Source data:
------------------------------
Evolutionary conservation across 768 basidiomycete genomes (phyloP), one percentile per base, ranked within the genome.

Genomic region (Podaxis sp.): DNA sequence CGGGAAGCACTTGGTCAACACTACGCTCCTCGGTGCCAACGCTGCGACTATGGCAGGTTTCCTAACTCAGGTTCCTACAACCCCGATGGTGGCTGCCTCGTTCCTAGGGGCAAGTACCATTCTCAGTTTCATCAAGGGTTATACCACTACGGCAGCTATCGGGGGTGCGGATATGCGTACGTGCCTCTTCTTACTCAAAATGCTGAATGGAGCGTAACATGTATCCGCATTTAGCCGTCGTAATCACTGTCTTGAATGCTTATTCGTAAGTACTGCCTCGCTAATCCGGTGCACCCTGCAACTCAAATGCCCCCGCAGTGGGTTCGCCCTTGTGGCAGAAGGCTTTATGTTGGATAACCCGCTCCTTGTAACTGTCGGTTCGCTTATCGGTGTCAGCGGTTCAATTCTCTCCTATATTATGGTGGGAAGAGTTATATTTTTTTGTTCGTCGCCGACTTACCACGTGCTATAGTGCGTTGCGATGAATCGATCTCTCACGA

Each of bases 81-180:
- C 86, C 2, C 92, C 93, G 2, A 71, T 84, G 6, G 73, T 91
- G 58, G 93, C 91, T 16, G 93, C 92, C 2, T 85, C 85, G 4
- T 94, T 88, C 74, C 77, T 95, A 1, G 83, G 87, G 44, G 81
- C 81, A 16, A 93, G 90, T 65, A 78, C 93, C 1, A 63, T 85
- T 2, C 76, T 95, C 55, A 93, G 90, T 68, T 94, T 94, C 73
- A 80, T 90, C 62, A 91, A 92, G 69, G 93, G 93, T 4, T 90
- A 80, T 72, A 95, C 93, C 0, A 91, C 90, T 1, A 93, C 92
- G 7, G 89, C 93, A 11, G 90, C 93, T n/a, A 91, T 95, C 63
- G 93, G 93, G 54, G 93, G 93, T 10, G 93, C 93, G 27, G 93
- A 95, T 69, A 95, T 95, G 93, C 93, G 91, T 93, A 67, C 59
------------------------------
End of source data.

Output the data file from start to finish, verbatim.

Evolutionary conservation across 768 basidiomycete genomes (phyloP), one percentile per base, ranked within the genome.

Genomic region (Podaxis sp.): DNA sequence CGGGAAGCACTTGGTCAACACTACGCTCCTCGGTGCCAACGCTGCGACTATGGCAGGTTTCCTAACTCAGGTTCCTACAACCCCGATGGTGGCTGCCTCGTTCCTAGGGGCAAGTACCATTCTCAGTTTCATCAAGGGTTATACCACTACGGCAGCTATCGGGGGTGCGGATATGCGTACGTGCCTCTTCTTACTCAAAATGCTGAATGGAGCGTAACATGTATCCGCATTTAGCCGTCGTAATCACTGTCTTGAATGCTTATTCGTAAGTACTGCCTCGCTAATCCGGTGCACCCTGCAACTCAAATGCCCCCGCAGTGGGTTCGCCCTTGTGGCAGAAGGCTTTATGTTGGATAACCCGCTCCTTGTAACTGTCGGTTCGCTTATCGGTGTCAGCGGTTCAATTCTCTCCTATATTATGGTGGGAAGAGTTATATTTTTTTGTTCGTCGCCGACTTACCACGTGCTATAGTGCGTTGCGATGAATCGATCTCTCACGA

Each of bases 81-180:
- C 86, C 2, C 92, C 93, G 2, A 71, T 84, G 6, G 73, T 91
- G 58, G 93, C 91, T 16, G 93, C 92, C 2, T 85, C 85, G 4
- T 94, T 88, C 74, C 77, T 95, A 1, G 83, G 87, G 44, G 81
- C 81, A 16, A 93, G 90, T 65, A 78, C 93, C 1, A 63, T 85
- T 2, C 76, T 95, C 55, A 93, G 90, T 68, T 94, T 94, C 73
- A 80, T 90, C 62, A 91, A 92, G 69, G 93, G 93, T 4, T 90
- A 80, T 72, A 95, C 93, C 0, A 91, C 90, T 1, A 93, C 92
- G 7, G 89, C 93, A 11, G 90, C 93, T n/a, A 91, T 95, C 63
- G 93, G 93, G 54, G 93, G 93, T 10, G 93, C 93, G 27, G 93
- A 95, T 69, A 95, T 95, G 93, C 93, G 91, T 93, A 67, C 59